George W will be staying home on the range, Silvio is off on his yacht, Vladimir is wallowing in Soviet nostalgia and Gerhard is going cheap again.
As Tony Blair jets out to Mexico with his family, a survey of the holiday plans of his fellow world leaders shows that when it comes to summer-break destinations, the personal really is the political.
With the notable exception of Jacques Chirac, who is being forced to abandon his usual jaunts to exotic islands, politicians across the globe have chosen locations that reflect their differing characters.
Some borrow homes from wealthy pals, some use official state residences, and others simply opt for their own private accommodation. Yet in each case, where they take their R&R speaks volumes.
True to form, President Bush will begin today an admirably long break at his ranch in Crawford, Texas. A man who knows that Europe is roughly east of Connecticut, the US's laid-back leader will shun foreign climes and even the normal presidential retreat of Kennebunkport in favour of his own place on the plain. Equally characteristically, Russia's President Putin is in Bocharov Ruchei, the Kremlin's official residence in the resort of Sochi on the Black Sea.
The Russian leader more than fulfilled his cold-hearted, Cold War stereotype last year when he ignored modern political practice and his spin doctors by staying put on the beach even as the submarine Kursk went down with all hands. Apart from a brief trip back to Moscow to meet Kim Jong Il, Mr Putin will again spend the summer in Sochi.
More prosaically, Wim Kok, the Dutch Prime Minister, is currently in Britain touring around the West Country in a brown Ford, staying at bed and breakfast hotels with his wife, Rita. Mr Kok, a former leader of a building workers' union, is known for his low-key attitude to life and has been known to turn up for government meetings by bicycle.
Another European leader with a taste for the basic is Gerhard Schröder. Bohemian he may be, but Mr Schröder is never one to pay for a flash villa or hotel, preferring to spend his time with wife, Doris, and 10-year-old stepdaughter Klara in a modest mountainside house near Pesaro in Italy.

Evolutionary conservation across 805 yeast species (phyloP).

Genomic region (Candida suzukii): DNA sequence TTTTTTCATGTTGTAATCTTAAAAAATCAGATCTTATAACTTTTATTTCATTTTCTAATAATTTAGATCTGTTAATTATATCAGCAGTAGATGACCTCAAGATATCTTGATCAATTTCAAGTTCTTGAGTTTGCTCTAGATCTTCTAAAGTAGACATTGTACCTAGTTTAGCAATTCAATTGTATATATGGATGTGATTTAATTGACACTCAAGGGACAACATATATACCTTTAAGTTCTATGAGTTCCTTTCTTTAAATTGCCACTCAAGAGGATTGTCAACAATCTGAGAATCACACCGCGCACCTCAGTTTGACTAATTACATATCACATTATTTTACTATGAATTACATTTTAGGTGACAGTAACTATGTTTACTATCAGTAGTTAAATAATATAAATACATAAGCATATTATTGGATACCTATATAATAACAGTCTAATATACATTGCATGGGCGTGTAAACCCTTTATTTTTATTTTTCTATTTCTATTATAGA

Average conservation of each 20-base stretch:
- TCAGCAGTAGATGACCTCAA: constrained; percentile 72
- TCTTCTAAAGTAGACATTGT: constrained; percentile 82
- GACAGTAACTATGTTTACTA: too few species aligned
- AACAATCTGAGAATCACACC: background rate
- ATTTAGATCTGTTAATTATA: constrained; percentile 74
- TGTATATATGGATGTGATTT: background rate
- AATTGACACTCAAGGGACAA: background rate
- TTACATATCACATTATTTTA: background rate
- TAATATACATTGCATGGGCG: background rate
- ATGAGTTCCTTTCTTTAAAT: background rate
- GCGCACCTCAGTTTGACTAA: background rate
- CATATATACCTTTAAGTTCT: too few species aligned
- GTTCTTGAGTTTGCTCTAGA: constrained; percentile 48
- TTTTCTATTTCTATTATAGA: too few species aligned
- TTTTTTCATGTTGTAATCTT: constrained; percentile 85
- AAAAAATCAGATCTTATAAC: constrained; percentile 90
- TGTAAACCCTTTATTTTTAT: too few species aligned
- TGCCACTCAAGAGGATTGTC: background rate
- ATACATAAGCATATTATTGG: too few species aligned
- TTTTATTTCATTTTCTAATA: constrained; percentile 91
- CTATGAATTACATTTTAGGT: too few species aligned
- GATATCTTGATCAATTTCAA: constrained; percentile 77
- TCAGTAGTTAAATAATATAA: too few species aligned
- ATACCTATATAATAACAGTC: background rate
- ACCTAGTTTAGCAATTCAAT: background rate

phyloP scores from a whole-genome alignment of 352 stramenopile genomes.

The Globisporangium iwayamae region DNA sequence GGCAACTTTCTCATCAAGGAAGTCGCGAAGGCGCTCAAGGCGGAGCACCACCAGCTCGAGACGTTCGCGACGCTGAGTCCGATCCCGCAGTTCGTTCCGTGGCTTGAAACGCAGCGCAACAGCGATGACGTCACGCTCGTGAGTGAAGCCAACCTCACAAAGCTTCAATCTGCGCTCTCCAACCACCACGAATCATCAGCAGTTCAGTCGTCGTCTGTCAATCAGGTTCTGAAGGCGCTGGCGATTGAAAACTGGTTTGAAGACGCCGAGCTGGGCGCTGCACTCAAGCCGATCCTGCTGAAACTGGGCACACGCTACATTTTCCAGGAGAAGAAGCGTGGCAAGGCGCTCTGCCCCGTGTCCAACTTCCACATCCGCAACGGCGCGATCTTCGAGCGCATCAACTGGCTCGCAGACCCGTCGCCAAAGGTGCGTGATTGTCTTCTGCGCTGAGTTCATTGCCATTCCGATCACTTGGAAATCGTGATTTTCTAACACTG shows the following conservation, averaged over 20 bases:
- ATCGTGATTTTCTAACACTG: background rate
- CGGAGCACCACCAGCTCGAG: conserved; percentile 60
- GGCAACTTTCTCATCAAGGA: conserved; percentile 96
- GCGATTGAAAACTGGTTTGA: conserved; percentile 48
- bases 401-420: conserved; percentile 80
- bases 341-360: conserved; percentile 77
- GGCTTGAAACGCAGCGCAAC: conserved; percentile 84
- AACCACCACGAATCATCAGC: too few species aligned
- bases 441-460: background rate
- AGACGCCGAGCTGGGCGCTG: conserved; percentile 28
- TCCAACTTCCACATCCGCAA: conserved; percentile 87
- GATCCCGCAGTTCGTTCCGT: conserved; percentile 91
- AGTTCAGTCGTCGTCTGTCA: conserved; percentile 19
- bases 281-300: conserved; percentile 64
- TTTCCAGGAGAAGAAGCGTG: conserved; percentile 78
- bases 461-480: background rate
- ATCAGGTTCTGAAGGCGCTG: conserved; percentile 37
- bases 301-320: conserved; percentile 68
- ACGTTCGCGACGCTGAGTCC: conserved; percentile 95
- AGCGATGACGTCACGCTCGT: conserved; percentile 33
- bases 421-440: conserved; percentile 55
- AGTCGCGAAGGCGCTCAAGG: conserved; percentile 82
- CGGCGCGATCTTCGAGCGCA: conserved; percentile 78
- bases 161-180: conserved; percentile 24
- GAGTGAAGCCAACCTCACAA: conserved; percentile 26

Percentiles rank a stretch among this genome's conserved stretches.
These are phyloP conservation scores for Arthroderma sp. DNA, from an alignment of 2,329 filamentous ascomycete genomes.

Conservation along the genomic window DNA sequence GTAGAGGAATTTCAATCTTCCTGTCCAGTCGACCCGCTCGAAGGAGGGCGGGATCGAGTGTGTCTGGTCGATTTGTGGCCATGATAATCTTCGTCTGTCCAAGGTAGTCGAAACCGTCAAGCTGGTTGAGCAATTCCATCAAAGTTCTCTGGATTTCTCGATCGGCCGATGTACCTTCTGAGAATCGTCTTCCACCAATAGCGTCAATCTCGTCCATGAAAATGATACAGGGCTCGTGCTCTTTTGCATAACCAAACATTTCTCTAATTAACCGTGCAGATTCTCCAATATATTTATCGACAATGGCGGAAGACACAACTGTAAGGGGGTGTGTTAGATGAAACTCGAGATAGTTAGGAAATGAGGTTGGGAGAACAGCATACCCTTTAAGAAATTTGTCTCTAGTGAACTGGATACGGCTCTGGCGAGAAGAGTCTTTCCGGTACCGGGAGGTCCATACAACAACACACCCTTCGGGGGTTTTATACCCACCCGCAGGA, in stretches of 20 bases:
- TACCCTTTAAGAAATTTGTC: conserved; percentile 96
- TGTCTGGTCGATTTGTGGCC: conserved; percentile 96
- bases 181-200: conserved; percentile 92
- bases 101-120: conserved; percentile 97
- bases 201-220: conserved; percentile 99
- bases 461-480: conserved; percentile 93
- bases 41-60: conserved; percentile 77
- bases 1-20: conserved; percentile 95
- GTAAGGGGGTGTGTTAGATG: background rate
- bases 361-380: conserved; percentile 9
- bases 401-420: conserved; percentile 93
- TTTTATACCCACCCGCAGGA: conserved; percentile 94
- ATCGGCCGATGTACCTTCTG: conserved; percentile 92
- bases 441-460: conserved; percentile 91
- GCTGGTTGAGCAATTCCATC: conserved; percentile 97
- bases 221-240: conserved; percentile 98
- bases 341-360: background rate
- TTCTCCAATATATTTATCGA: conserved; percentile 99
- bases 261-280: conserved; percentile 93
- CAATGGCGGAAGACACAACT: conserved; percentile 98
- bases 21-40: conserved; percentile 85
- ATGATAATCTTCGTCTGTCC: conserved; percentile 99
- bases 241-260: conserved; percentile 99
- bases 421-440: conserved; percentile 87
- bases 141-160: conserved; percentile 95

The house, owned by his friend the artist Bruno Bruni, will also cater for his five security staff, each of whom doubles up as tennis partners. Like any other German civil servant, Mr Schröder gets 30 days holiday but only takes, wait for it, 25 days. "Italy is a wonderful country. I like the mentality of the people," he said this week.
It is expected that the German leader, dubbed the "Cashmere Chancellor" after he appeared in GQ magazine wearing a suit of that cloth, will be taking his favourite Cuban Cohiba cigars. The French Prime Minister, Lionel Jospin, will be less flamboyant, choosing to stay with his wife, a philosopher, in the quiet surroundings of his own modest second home in D'Oléron on France's Atlantic coast.
Jose Maria Aznar, Spain's Prime Minister, has abandoned his usual villa in Oropesa near Benidorm, after questions were raised this year about the businessman who loaned him the house. Señor Aznar will instead by holidaying on Menorca. He will, however, stage his annual photo-call which sees him coming out of the surf to slick back his hair for the cameras.
One politician who has no need to borrow a villa from anyone is Silvio Berlusconi, the tycoon-turned-Italian PM who will take his million-pound yacht to his luxury home in Sardinia this month.
The perma-tanned comeback kid of Italian politics has no embarrassment at his wealth – he could even jet off to his other home in Bermuda.
However, the big loser this year is undoubtedly the French President, Jacques Chirac. Under media siege over the funding of previous holidays to Mauritius, Japan and Morocco, he has been forced by public opinion to stay at the French equivalent of Chequers in Fort Bragancon in the Var region. An imposing, dusty relic, Mr Chirac absolutely hates it.Reuse content